“I think the infrastructure to support them is the biggest challenge when you’re using this technology compared to a conventional tank,” says Aaron Siegel, vice president of sales and marketing for Eemax. “Everything else is a gigantic plus.”
Unlike 200-pound tank water heaters, tankless units can be installed virtually anywhere. Most tankless units weigh only 40 to 60 pounds, and some are so compact they can fit in a closet or in between wall studs.
Space savings and efficiency are the top reasons Mike Moon of Urban Renaissance Group is installing tankless units in the Walnut Hill Townhomes in Tennessee. “I find buyers understand that tankless water heaters are an upgrade and add value over conventional water heaters,” he says. “This helps differentiate our product from the competition.”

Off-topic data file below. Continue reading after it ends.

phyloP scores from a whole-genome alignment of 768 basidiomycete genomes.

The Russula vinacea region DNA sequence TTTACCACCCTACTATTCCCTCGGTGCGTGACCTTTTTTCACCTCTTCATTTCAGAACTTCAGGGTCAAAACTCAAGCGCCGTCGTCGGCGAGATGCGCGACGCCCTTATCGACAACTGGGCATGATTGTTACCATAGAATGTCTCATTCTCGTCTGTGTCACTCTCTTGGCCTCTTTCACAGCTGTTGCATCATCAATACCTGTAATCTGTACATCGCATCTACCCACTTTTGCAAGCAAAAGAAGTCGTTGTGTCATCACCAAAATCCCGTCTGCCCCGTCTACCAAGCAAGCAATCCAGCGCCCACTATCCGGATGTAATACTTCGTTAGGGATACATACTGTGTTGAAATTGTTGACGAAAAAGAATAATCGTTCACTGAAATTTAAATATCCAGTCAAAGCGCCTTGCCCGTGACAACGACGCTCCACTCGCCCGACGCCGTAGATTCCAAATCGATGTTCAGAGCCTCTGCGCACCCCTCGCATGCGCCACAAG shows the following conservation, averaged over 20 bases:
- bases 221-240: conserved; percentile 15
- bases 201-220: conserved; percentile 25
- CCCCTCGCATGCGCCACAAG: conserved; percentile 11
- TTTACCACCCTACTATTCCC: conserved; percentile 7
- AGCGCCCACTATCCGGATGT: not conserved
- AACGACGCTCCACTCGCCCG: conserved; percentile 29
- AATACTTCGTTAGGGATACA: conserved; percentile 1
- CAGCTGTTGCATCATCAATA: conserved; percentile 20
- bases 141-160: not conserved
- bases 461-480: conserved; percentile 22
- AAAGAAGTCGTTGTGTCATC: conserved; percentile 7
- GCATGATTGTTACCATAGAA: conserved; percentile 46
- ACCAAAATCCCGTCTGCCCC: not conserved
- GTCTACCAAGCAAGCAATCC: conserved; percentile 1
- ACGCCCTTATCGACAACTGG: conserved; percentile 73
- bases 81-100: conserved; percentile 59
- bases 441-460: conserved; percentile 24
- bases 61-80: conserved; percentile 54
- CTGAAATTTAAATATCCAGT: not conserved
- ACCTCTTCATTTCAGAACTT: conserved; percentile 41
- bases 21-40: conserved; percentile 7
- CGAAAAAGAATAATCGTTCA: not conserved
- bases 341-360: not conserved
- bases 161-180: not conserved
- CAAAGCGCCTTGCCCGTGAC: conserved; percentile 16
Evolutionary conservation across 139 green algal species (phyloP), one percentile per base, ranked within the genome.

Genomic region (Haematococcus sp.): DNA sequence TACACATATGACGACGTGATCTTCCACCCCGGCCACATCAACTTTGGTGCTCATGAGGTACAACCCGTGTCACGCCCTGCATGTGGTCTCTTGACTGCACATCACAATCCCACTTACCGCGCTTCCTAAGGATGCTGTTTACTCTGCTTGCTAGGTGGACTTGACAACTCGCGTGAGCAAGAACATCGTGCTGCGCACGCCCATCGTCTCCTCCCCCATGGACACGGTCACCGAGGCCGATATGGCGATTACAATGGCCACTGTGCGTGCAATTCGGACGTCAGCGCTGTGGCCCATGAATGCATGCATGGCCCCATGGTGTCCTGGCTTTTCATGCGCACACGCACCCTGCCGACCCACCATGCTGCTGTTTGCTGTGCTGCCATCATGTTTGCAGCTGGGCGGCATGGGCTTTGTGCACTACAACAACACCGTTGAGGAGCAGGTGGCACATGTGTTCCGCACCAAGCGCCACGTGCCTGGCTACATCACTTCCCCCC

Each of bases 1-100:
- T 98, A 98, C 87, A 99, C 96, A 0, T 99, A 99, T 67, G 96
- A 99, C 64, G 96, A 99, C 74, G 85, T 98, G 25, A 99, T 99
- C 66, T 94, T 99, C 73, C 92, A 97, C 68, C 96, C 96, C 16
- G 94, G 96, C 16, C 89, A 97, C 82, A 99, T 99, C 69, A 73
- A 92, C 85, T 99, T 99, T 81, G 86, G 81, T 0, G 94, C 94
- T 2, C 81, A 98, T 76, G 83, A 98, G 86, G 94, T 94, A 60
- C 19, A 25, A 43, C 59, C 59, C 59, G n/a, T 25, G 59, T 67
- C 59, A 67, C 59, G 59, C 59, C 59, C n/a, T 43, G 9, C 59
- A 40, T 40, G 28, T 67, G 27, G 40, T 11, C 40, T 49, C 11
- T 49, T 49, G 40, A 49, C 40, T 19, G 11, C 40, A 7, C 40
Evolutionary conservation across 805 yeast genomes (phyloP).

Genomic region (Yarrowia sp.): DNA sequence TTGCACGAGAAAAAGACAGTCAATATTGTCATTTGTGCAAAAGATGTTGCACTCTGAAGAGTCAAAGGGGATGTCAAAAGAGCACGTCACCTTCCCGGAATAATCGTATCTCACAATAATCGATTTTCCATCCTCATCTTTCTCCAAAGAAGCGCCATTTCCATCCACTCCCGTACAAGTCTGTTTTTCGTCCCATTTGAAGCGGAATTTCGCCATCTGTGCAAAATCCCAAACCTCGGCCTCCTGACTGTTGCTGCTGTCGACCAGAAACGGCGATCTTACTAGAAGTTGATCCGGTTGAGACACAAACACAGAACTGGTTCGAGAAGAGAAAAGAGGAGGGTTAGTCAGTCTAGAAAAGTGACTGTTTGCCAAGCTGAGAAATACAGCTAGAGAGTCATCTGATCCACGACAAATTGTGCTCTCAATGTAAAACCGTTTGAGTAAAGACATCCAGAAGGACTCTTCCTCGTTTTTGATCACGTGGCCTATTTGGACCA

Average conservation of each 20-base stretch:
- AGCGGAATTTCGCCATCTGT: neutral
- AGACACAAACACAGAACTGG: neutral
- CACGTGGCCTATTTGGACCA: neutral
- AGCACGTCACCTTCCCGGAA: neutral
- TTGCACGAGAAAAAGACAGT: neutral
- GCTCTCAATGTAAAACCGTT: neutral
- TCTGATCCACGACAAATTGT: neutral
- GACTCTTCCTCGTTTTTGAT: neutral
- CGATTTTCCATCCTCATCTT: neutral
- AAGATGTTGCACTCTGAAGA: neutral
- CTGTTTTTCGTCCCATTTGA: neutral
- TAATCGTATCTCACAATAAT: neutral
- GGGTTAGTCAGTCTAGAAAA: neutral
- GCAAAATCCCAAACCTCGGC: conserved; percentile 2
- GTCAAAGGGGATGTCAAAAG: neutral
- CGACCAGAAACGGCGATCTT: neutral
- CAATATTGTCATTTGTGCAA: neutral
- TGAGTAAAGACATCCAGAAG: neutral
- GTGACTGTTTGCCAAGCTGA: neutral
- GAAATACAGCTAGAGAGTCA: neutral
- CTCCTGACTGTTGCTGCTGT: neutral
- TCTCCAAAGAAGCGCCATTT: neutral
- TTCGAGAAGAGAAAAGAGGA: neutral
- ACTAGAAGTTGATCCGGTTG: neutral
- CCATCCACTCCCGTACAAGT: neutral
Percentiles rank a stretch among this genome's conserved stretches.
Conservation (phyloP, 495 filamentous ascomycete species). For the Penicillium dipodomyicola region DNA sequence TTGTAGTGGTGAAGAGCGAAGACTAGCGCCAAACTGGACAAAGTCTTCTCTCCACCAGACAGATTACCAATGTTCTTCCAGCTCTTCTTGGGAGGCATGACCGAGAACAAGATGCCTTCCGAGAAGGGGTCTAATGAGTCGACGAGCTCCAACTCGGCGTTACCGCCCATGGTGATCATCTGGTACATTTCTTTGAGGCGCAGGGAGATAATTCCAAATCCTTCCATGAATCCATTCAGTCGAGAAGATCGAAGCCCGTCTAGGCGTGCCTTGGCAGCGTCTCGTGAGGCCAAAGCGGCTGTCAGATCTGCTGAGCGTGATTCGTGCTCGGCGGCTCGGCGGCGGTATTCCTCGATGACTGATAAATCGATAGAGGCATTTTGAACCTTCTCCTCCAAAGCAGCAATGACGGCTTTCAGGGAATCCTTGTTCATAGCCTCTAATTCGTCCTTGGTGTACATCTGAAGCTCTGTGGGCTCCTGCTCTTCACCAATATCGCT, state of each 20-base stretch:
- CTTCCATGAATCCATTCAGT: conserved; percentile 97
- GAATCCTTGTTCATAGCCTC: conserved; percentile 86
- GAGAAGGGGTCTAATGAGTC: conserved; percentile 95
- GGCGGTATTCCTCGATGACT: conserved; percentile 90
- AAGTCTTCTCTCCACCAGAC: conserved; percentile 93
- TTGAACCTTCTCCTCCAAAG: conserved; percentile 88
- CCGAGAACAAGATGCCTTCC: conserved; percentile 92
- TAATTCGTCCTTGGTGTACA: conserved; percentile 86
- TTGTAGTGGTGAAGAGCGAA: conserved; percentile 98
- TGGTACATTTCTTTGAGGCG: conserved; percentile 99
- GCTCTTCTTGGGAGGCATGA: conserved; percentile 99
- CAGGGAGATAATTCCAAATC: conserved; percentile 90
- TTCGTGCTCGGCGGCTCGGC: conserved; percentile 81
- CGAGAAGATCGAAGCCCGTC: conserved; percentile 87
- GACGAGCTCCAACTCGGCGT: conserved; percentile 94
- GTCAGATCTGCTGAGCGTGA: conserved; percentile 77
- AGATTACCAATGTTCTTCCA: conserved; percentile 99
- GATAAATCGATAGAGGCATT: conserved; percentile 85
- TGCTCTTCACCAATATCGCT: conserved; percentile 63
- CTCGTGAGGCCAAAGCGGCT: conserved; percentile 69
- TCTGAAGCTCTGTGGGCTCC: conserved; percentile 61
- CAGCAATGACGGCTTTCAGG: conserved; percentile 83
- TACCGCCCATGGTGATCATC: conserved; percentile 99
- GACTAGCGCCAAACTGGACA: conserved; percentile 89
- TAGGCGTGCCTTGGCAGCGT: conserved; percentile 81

Tankless water heaters currently comprise about 4% of the total U.S. water heating market, but the demand is growing. Over the last eight years, the industry has increased 20% to 40% a year, according to Rinnai. In addition, the Department of Energy estimates that Americans can save 78% in utility costs, avoid 4.2 million tons of carbon dioxide emissions, and achieve energy savings of 3.9 billion kWh and 270 million therms of natural gas by using high-efficiency tankless water heaters in five years.
As more builders look for energy-efficient technology, tankless water heaters may one day be the norm, rather than the exception, in homes nationwide.
Amy Fischbach is a freelance writer based in Overland Park, Kan.